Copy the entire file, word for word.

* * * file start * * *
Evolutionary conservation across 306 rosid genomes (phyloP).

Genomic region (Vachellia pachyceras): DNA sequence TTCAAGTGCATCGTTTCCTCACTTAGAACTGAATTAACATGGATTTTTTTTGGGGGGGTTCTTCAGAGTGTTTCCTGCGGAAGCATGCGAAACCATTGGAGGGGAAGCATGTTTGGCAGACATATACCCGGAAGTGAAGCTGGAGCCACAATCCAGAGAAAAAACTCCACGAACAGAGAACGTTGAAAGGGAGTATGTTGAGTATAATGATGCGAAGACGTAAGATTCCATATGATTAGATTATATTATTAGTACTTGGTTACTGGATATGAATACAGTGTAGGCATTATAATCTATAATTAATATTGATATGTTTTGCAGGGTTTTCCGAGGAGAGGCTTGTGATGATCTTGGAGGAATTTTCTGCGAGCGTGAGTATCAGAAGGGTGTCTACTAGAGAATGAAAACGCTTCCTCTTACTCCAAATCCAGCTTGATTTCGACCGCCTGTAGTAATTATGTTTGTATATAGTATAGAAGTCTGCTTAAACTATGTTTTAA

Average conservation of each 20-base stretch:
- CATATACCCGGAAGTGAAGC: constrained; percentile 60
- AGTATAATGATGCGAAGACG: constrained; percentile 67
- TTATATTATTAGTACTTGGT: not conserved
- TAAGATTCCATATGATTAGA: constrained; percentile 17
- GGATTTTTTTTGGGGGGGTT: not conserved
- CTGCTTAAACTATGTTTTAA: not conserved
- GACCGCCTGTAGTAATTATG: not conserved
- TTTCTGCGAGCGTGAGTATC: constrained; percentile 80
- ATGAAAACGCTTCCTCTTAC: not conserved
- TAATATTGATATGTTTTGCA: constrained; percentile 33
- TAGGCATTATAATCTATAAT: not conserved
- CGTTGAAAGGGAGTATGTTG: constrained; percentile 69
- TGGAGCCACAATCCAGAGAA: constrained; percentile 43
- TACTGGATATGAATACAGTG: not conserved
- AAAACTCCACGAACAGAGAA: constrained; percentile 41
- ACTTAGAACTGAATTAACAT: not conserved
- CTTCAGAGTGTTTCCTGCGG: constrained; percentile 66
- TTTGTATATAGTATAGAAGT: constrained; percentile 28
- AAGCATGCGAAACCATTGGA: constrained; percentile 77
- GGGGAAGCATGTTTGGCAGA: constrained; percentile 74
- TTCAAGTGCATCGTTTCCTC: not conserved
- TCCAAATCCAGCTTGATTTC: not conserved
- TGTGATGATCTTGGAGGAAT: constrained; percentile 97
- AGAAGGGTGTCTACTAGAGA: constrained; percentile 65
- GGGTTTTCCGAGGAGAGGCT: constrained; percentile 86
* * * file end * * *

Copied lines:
Evolutionary conservation across 306 rosid genomes (phyloP).

Genomic region (Vachellia pachyceras): DNA sequence TTCAAGTGCATCGTTTCCTCACTTAGAACTGAATTAACATGGATTTTTTTTGGGGGGGTTCTTCAGAGTGTTTCCTGCGGAAGCATGCGAAACCATTGGAGGGGAAGCATGTTTGGCAGACATATACCCGGAAGTGAAGCTGGAGCCACAATCCAGAGAAAAAACTCCACGAACAGAGAACGTTGAAAGGGAGTATGTTGAGTATAATGATGCGAAGACGTAAGATTCCATATGATTAGATTATATTATTAGTACTTGGTTACTGGATATGAATACAGTGTAGGCATTATAATCTATAATTAATATTGATATGTTTTGCAGGGTTTTCCGAGGAGAGGCTTGTGATGATCTTGGAGGAATTTTCTGCGAGCGTGAGTATCAGAAGGGTGTCTACTAGAGAATGAAAACGCTTCCTCTTACTCCAAATCCAGCTTGATTTCGACCGCCTGTAGTAATTATGTTTGTATATAGTATAGAAGTCTGCTTAAACTATGTTTTAA

Average conservation of each 20-base stretch:
- CATATACCCGGAAGTGAAGC: constrained; percentile 60
- AGTATAATGATGCGAAGACG: constrained; percentile 67
- TTATATTATTAGTACTTGGT: not conserved
- TAAGATTCCATATGATTAGA: constrained; percentile 17
- GGATTTTTTTTGGGGGGGTT: not conserved
- CTGCTTAAACTATGTTTTAA: not conserved
- GACCGCCTGTAGTAATTATG: not conserved
- TTTCTGCGAGCGTGAGTATC: constrained; percentile 80
- ATGAAAACGCTTCCTCTTAC: not conserved
- TAATATTGATATGTTTTGCA: constrained; percentile 33
- TAGGCATTATAATCTATAAT: not conserved
- CGTTGAAAGGGAGTATGTTG: constrained; percentile 69
- TGGAGCCACAATCCAGAGAA: constrained; percentile 43
- TACTGGATATGAATACAGTG: not conserved
- AAAACTCCACGAACAGAGAA: constrained; percentile 41
- ACTTAGAACTGAATTAACAT: not conserved
- CTTCAGAGTGTTTCCTGCGG: constrained; percentile 66
- TTTGTATATAGTATAGAAGT: constrained; percentile 28
- AAGCATGCGAAACCATTGGA: constrained; percentile 77
- GGGGAAGCATGTTTGGCAGA: constrained; percentile 74
- TTCAAGTGCATCGTTTCCTC: not conserved
- TCCAAATCCAGCTTGATTTC: not conserved
- TGTGATGATCTTGGAGGAAT: constrained; percentile 97
- AGAAGGGTGTCTACTAGAGA: constrained; percentile 65
- GGGTTTTCCGAGGAGAGGCT: constrained; percentile 86